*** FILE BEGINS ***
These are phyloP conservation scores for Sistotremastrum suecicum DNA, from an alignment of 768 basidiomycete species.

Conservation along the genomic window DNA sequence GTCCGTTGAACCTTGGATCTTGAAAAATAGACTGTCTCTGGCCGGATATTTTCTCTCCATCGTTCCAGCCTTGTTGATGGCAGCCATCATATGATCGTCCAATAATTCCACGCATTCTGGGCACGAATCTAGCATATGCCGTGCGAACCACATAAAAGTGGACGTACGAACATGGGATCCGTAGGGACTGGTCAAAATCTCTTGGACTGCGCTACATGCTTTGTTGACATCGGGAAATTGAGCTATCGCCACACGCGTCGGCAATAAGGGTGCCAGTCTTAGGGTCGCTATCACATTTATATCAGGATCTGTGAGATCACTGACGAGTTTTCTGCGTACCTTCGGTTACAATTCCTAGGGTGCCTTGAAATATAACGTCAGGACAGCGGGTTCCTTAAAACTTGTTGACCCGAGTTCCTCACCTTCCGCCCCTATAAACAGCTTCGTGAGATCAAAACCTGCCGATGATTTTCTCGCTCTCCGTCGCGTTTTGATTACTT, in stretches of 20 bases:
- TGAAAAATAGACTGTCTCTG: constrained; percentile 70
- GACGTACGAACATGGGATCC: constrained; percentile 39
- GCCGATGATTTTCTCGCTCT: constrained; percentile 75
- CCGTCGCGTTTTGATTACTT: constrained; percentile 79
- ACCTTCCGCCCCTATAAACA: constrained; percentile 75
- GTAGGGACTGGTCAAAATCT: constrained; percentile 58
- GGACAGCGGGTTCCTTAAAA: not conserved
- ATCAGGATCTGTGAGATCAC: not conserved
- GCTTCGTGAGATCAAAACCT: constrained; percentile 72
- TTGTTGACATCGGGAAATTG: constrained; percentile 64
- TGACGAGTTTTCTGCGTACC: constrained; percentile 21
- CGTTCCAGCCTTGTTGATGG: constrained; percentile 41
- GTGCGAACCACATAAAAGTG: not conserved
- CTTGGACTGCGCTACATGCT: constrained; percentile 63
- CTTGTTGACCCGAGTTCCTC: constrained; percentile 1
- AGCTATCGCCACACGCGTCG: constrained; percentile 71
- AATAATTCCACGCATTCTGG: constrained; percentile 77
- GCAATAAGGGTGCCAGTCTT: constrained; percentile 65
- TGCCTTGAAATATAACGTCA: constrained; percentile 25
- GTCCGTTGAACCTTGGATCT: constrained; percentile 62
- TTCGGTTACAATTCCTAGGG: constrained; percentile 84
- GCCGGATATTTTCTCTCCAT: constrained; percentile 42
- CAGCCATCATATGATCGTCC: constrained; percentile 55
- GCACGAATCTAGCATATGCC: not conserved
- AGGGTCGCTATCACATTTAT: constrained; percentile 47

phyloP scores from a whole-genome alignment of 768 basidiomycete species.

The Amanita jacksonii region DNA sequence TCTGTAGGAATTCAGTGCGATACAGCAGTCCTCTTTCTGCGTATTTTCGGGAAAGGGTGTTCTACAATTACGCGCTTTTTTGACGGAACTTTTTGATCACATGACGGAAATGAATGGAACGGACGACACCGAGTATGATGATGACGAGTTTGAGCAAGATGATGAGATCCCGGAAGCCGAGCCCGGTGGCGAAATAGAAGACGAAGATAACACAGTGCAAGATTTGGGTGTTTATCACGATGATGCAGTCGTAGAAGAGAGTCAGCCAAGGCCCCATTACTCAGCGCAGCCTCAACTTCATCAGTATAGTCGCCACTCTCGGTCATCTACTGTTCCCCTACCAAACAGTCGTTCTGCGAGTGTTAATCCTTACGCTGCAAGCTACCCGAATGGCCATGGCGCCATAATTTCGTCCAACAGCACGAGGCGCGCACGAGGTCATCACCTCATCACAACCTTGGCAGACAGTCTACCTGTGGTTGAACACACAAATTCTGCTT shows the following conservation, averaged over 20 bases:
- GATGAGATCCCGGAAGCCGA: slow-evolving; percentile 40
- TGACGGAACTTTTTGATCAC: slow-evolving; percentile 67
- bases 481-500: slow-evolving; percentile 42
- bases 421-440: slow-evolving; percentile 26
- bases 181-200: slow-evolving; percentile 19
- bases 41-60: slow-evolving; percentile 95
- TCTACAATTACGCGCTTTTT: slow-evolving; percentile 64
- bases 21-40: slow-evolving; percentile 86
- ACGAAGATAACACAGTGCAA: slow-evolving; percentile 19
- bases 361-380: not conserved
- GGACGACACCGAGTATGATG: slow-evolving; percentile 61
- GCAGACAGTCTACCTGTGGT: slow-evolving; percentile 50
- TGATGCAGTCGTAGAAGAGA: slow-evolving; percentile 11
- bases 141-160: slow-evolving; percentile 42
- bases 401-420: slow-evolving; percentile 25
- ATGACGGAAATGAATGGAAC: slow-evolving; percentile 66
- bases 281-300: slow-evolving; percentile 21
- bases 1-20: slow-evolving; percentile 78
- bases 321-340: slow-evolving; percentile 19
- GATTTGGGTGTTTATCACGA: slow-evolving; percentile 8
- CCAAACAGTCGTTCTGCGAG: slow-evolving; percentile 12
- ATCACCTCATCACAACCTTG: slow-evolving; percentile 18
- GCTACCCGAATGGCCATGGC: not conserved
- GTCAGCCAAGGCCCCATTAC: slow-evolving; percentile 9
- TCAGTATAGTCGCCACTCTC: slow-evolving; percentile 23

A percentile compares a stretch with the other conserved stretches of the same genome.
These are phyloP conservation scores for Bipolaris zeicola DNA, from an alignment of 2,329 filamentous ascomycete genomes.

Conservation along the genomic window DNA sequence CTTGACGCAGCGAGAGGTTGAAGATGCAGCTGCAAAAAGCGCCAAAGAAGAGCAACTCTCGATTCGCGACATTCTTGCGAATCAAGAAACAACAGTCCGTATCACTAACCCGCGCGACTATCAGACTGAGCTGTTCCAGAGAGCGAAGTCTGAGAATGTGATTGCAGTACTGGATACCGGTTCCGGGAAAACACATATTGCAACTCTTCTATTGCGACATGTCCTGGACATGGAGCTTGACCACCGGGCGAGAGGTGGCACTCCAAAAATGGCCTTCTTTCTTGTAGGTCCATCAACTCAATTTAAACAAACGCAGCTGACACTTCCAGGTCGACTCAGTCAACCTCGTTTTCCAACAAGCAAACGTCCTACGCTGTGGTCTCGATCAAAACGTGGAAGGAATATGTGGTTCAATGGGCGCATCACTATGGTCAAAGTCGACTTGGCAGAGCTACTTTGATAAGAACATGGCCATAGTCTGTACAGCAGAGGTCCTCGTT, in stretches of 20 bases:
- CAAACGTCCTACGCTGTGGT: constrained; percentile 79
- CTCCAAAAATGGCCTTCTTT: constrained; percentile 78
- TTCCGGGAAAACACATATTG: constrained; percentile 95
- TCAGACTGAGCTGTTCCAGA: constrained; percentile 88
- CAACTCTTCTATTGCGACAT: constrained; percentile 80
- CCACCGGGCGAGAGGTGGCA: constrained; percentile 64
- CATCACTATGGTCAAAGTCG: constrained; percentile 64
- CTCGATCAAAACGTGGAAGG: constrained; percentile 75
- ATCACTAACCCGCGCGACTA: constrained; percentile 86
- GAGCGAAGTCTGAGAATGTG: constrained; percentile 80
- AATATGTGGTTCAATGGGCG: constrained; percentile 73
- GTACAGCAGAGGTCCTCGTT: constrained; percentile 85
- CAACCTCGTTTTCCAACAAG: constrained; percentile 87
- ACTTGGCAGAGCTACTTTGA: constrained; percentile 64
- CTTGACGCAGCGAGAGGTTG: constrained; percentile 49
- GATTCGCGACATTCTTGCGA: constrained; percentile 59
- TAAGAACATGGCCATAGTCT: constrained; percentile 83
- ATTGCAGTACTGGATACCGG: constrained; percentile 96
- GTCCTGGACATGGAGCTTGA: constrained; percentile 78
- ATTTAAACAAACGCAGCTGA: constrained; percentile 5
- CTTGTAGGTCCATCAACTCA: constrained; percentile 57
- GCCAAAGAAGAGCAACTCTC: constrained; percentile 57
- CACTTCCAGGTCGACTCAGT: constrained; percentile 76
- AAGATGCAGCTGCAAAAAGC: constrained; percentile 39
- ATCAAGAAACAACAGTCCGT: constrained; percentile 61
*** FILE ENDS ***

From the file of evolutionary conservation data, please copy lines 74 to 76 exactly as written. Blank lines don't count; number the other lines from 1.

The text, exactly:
- TAAGAACATGGCCATAGTCT: constrained; percentile 83
- ATTGCAGTACTGGATACCGG: constrained; percentile 96
- GTCCTGGACATGGAGCTTGA: constrained; percentile 78